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New Jersey Recreational Use Statute
Most states have recreational use statutes and are intended to encourage land owners to make their properties available to the public for "recreational uses".
The statute language is designed to protect the land owner from legal liability for accidents that may occur when the user is on the property for recreational purposes. The exception to protection is "willfully malicious conduct" or what is termed "gross negligence". In general, gross negligence is hard to prove unless there truly is a case of "severe carelessness" or "willfully malicious conduct". The burden of proof is high on the plaintiff's attorney for any gross negligence case.
"Recreational uses" include a wide variety of activities including hiking, paddling, equestrian, etc. and whether mountain biking is specifically mentioned in the statute, or not, mountain biking is a recreational use.
The land owner retains the right to deny access to the public and the right to eject any member of the public from the property.
In cases, such as where public land with trails and there exists adjacent land on which you would like permission to ride/build trails, and the land manager is afraid of liability, inform him or her about NJ's recreational use statute. The fear of legal liability is the most frequent objection to access and without it, you may attain permission to access the land.
For more information, visit the American Whitewater site: http://www.americanwhitewater.org/archive/article/124/ Note: AW worked closely with IMBA and AHAA to compile the content here.
New Jersey Recreational Use Statute
For NJ, the Recreational Use Statute is also called the “Open Lands Management Act.” The text of the statue can be found below.
NEW JERSEY STATUTES
TITLE 13: CONSERVATION AND DEVELOPMENT–PARKS AND RESERVATIONS
CHAPTER 1B: DEPARTMENT OF CONSERVATION AND ECONOMIC DEVELOPMENT [DEPARTMENT OF ENVIRONMENTAL PROTECTION ACT OF 1970]
ARTICLE IIC: PARKS, FORESTRY AND RECREATION
§13:1B-15.133. Short title
This act shall be known and may be cited as the “Open Lands Management Act.”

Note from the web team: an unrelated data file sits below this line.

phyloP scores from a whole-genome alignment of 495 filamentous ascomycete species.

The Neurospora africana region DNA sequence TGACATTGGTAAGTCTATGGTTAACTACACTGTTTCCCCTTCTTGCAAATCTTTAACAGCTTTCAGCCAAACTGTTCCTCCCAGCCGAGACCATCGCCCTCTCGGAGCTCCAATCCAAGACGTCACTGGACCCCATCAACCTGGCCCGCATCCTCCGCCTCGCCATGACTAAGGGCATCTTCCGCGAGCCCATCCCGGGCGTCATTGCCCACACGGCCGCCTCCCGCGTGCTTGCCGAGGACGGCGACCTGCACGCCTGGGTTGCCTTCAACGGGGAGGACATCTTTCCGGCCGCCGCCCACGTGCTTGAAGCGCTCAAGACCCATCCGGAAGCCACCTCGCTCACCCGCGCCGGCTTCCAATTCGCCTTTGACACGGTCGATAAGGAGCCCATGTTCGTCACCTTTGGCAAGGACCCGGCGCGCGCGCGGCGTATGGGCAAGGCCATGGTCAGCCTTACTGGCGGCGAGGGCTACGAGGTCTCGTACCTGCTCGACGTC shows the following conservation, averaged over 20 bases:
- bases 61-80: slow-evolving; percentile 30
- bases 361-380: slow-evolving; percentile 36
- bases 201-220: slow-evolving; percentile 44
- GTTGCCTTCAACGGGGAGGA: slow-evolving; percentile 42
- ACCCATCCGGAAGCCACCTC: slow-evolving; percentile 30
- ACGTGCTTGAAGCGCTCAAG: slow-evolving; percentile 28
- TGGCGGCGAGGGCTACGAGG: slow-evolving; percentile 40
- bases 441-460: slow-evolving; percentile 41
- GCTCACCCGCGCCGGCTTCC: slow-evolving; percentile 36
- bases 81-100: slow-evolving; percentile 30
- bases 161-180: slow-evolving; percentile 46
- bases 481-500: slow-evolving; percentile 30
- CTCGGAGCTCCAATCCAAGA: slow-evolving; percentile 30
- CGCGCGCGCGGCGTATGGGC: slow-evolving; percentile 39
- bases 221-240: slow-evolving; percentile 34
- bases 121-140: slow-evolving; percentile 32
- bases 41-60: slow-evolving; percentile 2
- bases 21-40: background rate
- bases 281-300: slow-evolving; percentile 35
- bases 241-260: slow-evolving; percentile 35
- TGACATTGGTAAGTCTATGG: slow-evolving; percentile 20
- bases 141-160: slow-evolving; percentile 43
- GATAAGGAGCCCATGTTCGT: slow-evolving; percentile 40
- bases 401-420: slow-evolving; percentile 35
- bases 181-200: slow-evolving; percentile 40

HISTORY: L.1983, c. 560, s. 1, eff. Jan. 17, 1984.
As used in this act:
a. “Commissioner” means the Commissioner of Environmental Protection;
b. “Department” means the Department of Environmental Protection;
c. “Program” means the Open Lands Management Program.
HISTORY: L.1983, c. 560, s. 2, eff. Jan. 17, 1984.
§13:1B-15.135. Legislative findings and declarations
The Legislature finds and declares that opportunities for access to recreational open space are rapidly diminishing and that, in an effort to explore alternate techniques to provide that access, the State should aid private landowners permitting public recreational use of their land.
The Legislature further finds and declares that administering a program to aid private landowners, informing the public of recreation opportunities and evaluating the operation of the program would best be implemented by establishing an Open Lands Management Program, and by empowering the Department of Environmental Protection to provide financial assistance and in kind services to assist private landowners in maintaining and increasing public recreation opportunities, all as hereinafter provided.
HISTORY: L.1983, c. 560, s. 3, eff. Jan. 17, 1984.
§13:1B-15.141. Liability of owner, lessee or occupant
a. An owner, lessee or occupant of land for which an access covenant has been entered into and who is participating in the program and thereby guarantees access pursuant to subsection c. of section 7 of this act does not thereby:
(1) extend any assurance that the premises, including any natural or man-made conditions, are safe for these purposes;
(2) constitute the person to whom access is guaranteed an invitee or licensee to whom a duty of care is owned; or
(3) assume responsibility for, or incur liability for, any injury to person or property caused by any act of persons to whom access is guaranteed.